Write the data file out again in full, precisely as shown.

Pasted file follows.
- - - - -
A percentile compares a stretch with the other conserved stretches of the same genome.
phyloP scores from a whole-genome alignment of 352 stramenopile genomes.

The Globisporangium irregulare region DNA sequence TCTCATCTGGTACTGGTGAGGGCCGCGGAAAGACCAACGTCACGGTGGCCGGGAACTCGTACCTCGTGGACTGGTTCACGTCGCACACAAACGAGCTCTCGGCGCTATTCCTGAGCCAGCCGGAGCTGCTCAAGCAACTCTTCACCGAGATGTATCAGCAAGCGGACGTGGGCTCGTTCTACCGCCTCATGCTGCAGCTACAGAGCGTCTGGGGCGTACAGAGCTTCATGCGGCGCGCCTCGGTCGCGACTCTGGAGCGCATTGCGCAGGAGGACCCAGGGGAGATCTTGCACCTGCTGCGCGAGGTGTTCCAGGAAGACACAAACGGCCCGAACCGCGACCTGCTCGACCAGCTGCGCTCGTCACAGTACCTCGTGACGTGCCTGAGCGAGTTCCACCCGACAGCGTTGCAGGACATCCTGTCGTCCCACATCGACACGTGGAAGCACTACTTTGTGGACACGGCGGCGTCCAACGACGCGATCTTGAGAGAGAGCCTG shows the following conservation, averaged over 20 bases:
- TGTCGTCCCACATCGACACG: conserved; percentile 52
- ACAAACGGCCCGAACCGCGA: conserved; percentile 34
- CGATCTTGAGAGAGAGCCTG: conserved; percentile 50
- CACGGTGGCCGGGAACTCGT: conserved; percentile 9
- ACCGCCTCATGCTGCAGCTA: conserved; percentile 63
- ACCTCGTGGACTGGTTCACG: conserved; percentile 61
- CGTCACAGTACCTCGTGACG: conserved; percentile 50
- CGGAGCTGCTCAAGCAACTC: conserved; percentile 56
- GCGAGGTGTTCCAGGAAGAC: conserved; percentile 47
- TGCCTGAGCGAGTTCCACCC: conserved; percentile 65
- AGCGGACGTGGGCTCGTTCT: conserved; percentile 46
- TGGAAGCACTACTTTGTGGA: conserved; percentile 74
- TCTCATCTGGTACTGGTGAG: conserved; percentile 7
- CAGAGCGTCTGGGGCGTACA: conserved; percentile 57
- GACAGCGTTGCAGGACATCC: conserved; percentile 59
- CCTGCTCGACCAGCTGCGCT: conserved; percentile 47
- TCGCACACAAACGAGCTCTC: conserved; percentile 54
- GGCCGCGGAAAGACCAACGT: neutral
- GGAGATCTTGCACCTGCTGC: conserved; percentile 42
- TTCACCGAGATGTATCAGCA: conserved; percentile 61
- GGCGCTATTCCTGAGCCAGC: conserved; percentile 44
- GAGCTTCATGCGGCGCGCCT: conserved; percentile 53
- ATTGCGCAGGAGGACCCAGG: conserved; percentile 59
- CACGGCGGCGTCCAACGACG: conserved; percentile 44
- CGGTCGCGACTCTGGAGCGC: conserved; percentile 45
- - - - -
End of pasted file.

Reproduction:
A percentile compares a stretch with the other conserved stretches of the same genome.
phyloP scores from a whole-genome alignment of 352 stramenopile genomes.

The Globisporangium irregulare region DNA sequence TCTCATCTGGTACTGGTGAGGGCCGCGGAAAGACCAACGTCACGGTGGCCGGGAACTCGTACCTCGTGGACTGGTTCACGTCGCACACAAACGAGCTCTCGGCGCTATTCCTGAGCCAGCCGGAGCTGCTCAAGCAACTCTTCACCGAGATGTATCAGCAAGCGGACGTGGGCTCGTTCTACCGCCTCATGCTGCAGCTACAGAGCGTCTGGGGCGTACAGAGCTTCATGCGGCGCGCCTCGGTCGCGACTCTGGAGCGCATTGCGCAGGAGGACCCAGGGGAGATCTTGCACCTGCTGCGCGAGGTGTTCCAGGAAGACACAAACGGCCCGAACCGCGACCTGCTCGACCAGCTGCGCTCGTCACAGTACCTCGTGACGTGCCTGAGCGAGTTCCACCCGACAGCGTTGCAGGACATCCTGTCGTCCCACATCGACACGTGGAAGCACTACTTTGTGGACACGGCGGCGTCCAACGACGCGATCTTGAGAGAGAGCCTG shows the following conservation, averaged over 20 bases:
- TGTCGTCCCACATCGACACG: conserved; percentile 52
- ACAAACGGCCCGAACCGCGA: conserved; percentile 34
- CGATCTTGAGAGAGAGCCTG: conserved; percentile 50
- CACGGTGGCCGGGAACTCGT: conserved; percentile 9
- ACCGCCTCATGCTGCAGCTA: conserved; percentile 63
- ACCTCGTGGACTGGTTCACG: conserved; percentile 61
- CGTCACAGTACCTCGTGACG: conserved; percentile 50
- CGGAGCTGCTCAAGCAACTC: conserved; percentile 56
- GCGAGGTGTTCCAGGAAGAC: conserved; percentile 47
- TGCCTGAGCGAGTTCCACCC: conserved; percentile 65
- AGCGGACGTGGGCTCGTTCT: conserved; percentile 46
- TGGAAGCACTACTTTGTGGA: conserved; percentile 74
- TCTCATCTGGTACTGGTGAG: conserved; percentile 7
- CAGAGCGTCTGGGGCGTACA: conserved; percentile 57
- GACAGCGTTGCAGGACATCC: conserved; percentile 59
- CCTGCTCGACCAGCTGCGCT: conserved; percentile 47
- TCGCACACAAACGAGCTCTC: conserved; percentile 54
- GGCCGCGGAAAGACCAACGT: neutral
- GGAGATCTTGCACCTGCTGC: conserved; percentile 42
- TTCACCGAGATGTATCAGCA: conserved; percentile 61
- GGCGCTATTCCTGAGCCAGC: conserved; percentile 44
- GAGCTTCATGCGGCGCGCCT: conserved; percentile 53
- ATTGCGCAGGAGGACCCAGG: conserved; percentile 59
- CACGGCGGCGTCCAACGACG: conserved; percentile 44
- CGGTCGCGACTCTGGAGCGC: conserved; percentile 45